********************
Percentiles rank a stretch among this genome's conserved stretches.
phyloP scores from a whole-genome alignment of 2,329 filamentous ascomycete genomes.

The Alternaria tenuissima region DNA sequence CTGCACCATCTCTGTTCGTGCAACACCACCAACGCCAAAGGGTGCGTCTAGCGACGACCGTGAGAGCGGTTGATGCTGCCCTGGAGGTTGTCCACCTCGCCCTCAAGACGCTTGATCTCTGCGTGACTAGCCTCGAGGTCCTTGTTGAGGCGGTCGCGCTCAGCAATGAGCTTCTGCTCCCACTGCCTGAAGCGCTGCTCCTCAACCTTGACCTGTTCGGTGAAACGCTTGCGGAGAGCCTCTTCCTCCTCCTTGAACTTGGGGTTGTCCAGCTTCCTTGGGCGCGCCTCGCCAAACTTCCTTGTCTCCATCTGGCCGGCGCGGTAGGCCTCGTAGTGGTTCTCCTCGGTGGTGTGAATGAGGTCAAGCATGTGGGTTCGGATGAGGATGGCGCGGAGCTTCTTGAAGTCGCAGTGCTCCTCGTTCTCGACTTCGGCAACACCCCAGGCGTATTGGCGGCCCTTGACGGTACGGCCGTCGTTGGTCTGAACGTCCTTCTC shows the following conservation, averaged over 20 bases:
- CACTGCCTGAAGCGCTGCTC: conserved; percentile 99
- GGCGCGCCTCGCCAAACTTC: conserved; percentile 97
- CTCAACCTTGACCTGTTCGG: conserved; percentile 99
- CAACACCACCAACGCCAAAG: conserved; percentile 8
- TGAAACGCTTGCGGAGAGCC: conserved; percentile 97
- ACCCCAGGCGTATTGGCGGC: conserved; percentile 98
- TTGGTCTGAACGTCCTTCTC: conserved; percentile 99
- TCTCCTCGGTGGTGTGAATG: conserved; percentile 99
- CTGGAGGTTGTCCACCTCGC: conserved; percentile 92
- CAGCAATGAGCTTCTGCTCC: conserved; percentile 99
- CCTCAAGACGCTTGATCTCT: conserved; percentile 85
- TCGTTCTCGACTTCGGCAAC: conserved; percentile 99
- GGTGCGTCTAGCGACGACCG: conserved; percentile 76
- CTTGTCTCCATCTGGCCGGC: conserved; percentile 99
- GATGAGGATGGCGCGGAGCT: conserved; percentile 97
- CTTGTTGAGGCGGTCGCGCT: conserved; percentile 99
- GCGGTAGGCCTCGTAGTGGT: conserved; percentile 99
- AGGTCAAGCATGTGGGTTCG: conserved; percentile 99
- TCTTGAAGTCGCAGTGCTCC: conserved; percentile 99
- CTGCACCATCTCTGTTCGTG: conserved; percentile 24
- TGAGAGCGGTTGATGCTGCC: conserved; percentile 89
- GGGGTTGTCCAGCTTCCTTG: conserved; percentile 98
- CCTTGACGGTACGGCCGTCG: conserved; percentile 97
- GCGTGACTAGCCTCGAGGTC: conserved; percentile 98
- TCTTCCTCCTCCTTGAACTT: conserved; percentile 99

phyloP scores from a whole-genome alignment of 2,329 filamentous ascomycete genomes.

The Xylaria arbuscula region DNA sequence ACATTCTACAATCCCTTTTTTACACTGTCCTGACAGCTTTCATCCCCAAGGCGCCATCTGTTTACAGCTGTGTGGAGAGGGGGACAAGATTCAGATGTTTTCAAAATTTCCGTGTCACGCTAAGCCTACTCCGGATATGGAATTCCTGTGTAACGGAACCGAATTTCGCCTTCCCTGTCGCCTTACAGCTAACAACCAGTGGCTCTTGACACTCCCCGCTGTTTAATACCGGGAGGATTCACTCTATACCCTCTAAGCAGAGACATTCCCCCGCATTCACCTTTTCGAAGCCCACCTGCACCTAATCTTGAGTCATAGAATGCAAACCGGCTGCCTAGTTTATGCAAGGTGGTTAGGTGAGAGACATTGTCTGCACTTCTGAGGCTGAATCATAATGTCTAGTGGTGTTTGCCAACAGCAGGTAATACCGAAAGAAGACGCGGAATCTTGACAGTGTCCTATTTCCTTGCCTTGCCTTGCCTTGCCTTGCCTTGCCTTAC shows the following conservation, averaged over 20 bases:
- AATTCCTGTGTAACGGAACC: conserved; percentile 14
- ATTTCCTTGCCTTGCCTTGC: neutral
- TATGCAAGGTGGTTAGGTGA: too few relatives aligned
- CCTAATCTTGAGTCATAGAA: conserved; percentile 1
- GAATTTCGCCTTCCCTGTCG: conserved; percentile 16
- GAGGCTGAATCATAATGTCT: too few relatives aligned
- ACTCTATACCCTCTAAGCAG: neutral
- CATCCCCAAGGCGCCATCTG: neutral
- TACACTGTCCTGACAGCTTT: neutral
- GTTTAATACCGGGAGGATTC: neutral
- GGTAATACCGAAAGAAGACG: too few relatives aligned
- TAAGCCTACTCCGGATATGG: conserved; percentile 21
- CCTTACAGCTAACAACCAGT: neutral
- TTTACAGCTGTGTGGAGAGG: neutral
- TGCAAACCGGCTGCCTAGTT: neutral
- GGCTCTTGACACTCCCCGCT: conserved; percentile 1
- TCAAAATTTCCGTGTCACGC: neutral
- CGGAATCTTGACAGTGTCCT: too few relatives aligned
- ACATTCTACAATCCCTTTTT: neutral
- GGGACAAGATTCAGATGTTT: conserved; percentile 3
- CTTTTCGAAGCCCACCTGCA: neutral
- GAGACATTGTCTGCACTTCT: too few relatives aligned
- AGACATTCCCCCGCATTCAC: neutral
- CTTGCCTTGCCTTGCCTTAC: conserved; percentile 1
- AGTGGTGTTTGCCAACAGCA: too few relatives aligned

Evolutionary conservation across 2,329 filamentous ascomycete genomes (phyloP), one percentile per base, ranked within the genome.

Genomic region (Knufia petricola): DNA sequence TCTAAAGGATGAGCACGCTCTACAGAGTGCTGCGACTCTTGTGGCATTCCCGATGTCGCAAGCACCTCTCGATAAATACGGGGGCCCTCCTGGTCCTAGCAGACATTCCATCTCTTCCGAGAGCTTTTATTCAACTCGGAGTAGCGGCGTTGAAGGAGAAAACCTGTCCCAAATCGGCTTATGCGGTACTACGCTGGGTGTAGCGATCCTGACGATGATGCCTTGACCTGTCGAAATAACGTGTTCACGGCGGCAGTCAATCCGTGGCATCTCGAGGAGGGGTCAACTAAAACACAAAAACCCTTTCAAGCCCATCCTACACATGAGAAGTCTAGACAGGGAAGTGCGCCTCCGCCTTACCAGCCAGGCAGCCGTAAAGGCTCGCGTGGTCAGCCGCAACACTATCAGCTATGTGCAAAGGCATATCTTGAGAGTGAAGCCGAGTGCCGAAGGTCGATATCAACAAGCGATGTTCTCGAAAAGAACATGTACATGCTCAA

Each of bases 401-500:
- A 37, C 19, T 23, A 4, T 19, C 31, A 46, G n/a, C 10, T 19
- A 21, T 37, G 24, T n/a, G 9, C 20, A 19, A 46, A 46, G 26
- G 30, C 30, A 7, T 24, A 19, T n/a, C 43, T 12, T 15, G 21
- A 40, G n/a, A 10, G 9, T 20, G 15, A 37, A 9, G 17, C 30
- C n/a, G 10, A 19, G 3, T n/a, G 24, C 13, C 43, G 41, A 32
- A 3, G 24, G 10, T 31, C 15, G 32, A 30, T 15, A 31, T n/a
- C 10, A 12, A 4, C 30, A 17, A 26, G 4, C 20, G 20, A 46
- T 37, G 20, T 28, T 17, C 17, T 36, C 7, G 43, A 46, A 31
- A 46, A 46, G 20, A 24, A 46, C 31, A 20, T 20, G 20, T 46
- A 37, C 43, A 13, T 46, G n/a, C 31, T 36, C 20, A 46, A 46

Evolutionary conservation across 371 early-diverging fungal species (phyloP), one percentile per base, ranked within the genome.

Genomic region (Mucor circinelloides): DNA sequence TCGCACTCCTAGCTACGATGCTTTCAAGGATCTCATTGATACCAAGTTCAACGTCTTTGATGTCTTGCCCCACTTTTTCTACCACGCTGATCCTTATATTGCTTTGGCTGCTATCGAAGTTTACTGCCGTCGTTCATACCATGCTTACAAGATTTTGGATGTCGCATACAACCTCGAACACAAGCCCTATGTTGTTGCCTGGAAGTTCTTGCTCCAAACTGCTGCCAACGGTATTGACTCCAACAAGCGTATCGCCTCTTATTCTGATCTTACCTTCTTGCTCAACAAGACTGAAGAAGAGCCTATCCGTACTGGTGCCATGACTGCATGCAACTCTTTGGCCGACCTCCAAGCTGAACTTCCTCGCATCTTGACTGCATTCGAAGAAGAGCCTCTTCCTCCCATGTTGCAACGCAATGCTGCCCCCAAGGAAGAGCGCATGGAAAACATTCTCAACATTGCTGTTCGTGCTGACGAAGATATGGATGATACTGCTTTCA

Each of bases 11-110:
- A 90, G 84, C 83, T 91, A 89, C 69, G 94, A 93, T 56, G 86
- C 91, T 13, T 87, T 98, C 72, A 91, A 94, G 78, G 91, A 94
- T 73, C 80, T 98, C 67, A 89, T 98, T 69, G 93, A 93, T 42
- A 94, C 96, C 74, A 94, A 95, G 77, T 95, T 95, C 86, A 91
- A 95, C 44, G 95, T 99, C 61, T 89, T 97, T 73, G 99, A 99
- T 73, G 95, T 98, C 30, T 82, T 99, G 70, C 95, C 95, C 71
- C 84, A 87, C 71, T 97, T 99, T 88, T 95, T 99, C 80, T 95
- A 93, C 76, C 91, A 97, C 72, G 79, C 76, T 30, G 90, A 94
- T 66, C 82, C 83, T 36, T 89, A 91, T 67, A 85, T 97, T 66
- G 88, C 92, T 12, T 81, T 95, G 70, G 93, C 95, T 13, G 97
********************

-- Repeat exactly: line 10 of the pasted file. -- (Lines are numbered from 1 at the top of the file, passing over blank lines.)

- TTGGTCTGAACGTCCTTCTC: conserved; percentile 99